Two of the users of the fool word today are, Magna Cappa, several times and Bela Lugosi once. Bela is the more hypocritical of the two because he claims he’s devoted to TLM. Yesterday, he called a quote from Shakespeare’s Love’s Labour’s Lost gibberish.
Je reste ma valise, if you’ll pardon the barbaric French.


3.22: If I recall, you posted similar french before. JE REPOSE MON CAS is what you should have said. Valise is French for suitcase!! Je repose mon cas!!


That’s why I referred to it as a barbarism. Don’t think I don’t know. And rester is to remain. 😂


5.32: “RESTER” in French is to rest or to remain. The verb is the wrong one to use in your comment at 3.22!!! A good education is wonderful….


Papa Wojtyla’s theology of the body is at the root of a lot of psycho-sexual madness.Is it still being presented in Rome?


I wonder if the Cistercians will end up selling the buildings and land in Mount st Joseph to cover the cost of the legal settlements? Their financial reserves are being depleted at an astonishing rate.


Anyone who attended Cistercian college in late 80s and 90s know what went on. Guaranteed there has been settlements and non disclosure agreements. All swept under the carpet.


Thank you 4:55. This blogs readership of course isn’t limited to those who went to Cistercian college in the nineties!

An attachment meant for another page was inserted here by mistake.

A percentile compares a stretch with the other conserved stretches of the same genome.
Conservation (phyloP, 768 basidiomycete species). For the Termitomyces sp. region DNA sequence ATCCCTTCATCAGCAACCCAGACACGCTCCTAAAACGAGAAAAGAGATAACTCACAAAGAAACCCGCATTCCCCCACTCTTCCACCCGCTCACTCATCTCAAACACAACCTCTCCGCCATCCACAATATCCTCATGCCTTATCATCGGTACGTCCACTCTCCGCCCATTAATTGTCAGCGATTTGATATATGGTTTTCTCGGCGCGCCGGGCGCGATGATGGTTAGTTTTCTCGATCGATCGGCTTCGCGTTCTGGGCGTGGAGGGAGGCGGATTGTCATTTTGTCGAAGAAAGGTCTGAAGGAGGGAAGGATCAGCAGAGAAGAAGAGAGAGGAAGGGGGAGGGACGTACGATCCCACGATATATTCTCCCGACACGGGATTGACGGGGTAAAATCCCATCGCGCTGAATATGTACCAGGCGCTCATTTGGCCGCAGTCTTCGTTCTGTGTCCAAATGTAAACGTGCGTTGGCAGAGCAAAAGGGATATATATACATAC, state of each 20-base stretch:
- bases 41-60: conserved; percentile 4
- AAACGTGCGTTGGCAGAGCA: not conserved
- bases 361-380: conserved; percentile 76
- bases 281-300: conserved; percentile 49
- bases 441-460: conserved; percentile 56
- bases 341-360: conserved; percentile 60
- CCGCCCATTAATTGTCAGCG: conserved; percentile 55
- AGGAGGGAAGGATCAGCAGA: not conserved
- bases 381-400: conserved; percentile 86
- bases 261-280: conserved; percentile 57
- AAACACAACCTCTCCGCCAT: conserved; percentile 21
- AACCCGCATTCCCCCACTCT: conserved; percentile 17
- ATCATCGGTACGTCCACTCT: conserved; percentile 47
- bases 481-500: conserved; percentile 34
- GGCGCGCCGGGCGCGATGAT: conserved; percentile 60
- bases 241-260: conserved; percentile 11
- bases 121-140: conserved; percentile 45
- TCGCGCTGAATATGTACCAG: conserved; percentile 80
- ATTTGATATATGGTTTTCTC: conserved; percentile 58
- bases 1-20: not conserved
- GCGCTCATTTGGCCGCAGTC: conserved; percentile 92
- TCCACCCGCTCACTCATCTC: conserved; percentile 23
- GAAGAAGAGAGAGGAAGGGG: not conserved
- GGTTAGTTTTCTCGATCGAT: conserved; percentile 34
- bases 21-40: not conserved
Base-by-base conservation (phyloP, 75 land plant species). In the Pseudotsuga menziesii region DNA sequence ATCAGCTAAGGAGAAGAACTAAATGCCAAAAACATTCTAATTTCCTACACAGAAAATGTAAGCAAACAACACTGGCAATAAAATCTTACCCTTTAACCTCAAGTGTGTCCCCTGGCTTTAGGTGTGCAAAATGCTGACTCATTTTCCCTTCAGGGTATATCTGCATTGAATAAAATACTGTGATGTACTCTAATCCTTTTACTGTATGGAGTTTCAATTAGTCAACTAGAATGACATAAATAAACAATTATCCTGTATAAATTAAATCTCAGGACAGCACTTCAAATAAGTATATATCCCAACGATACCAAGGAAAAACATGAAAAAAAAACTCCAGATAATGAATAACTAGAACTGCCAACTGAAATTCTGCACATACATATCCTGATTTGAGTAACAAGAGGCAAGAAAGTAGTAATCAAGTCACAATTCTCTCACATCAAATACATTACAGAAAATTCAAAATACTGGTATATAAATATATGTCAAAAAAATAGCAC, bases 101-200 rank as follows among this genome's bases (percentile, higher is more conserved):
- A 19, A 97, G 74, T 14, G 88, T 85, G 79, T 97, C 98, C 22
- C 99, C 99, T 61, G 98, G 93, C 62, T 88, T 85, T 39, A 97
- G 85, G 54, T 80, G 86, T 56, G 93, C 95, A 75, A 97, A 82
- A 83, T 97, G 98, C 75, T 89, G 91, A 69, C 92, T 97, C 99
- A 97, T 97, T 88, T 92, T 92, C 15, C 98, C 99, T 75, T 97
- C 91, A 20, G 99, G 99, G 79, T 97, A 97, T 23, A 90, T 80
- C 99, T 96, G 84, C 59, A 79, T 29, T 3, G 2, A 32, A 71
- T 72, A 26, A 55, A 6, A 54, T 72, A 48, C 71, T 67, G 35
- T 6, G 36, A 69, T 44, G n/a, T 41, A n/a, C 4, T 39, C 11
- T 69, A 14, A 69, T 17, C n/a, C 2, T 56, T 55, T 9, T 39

There are so many depressing aspects to this litany of wrongdoing over the years and most recently by, in the latest cases, monastic communities. That such criminal and abusive wrong doing has been going on, particularly against the young, innocent and vulnerable, by men who had pledged themselves to a holy and prayerful life, is so disappointing and hurtful. It is right that compensation should be paid. The money might seem to be a recompense, but so many of these children will have been scarred and disadvantaged for their whole lives, so no matter what compensation they receive it will still be inadequate. What I’m depressingly aware of as well is that so many of these monastic communities and the monks therein live such comfortable and privileged lives, free from the normal constraints and responsibilities of ordinary folk, sitting on huge reserves of capital and assets, and generally able to enjoy great comfort and security, while at the same time engaging in such horrendous behaviour rather than using their comfort and security as a spring board to a holy life. It’s all wrong. So, I have no problem with these monastic communities being called to account, being made to pay, and being stripped down to a simplicity which should have been there all along. Seems like justice and the right thing to me, and I will not countenance any squealing by them or on their account. If they resist eating humble pie and divesting themselves of their inordinate comfort and security, then they should be suppressed.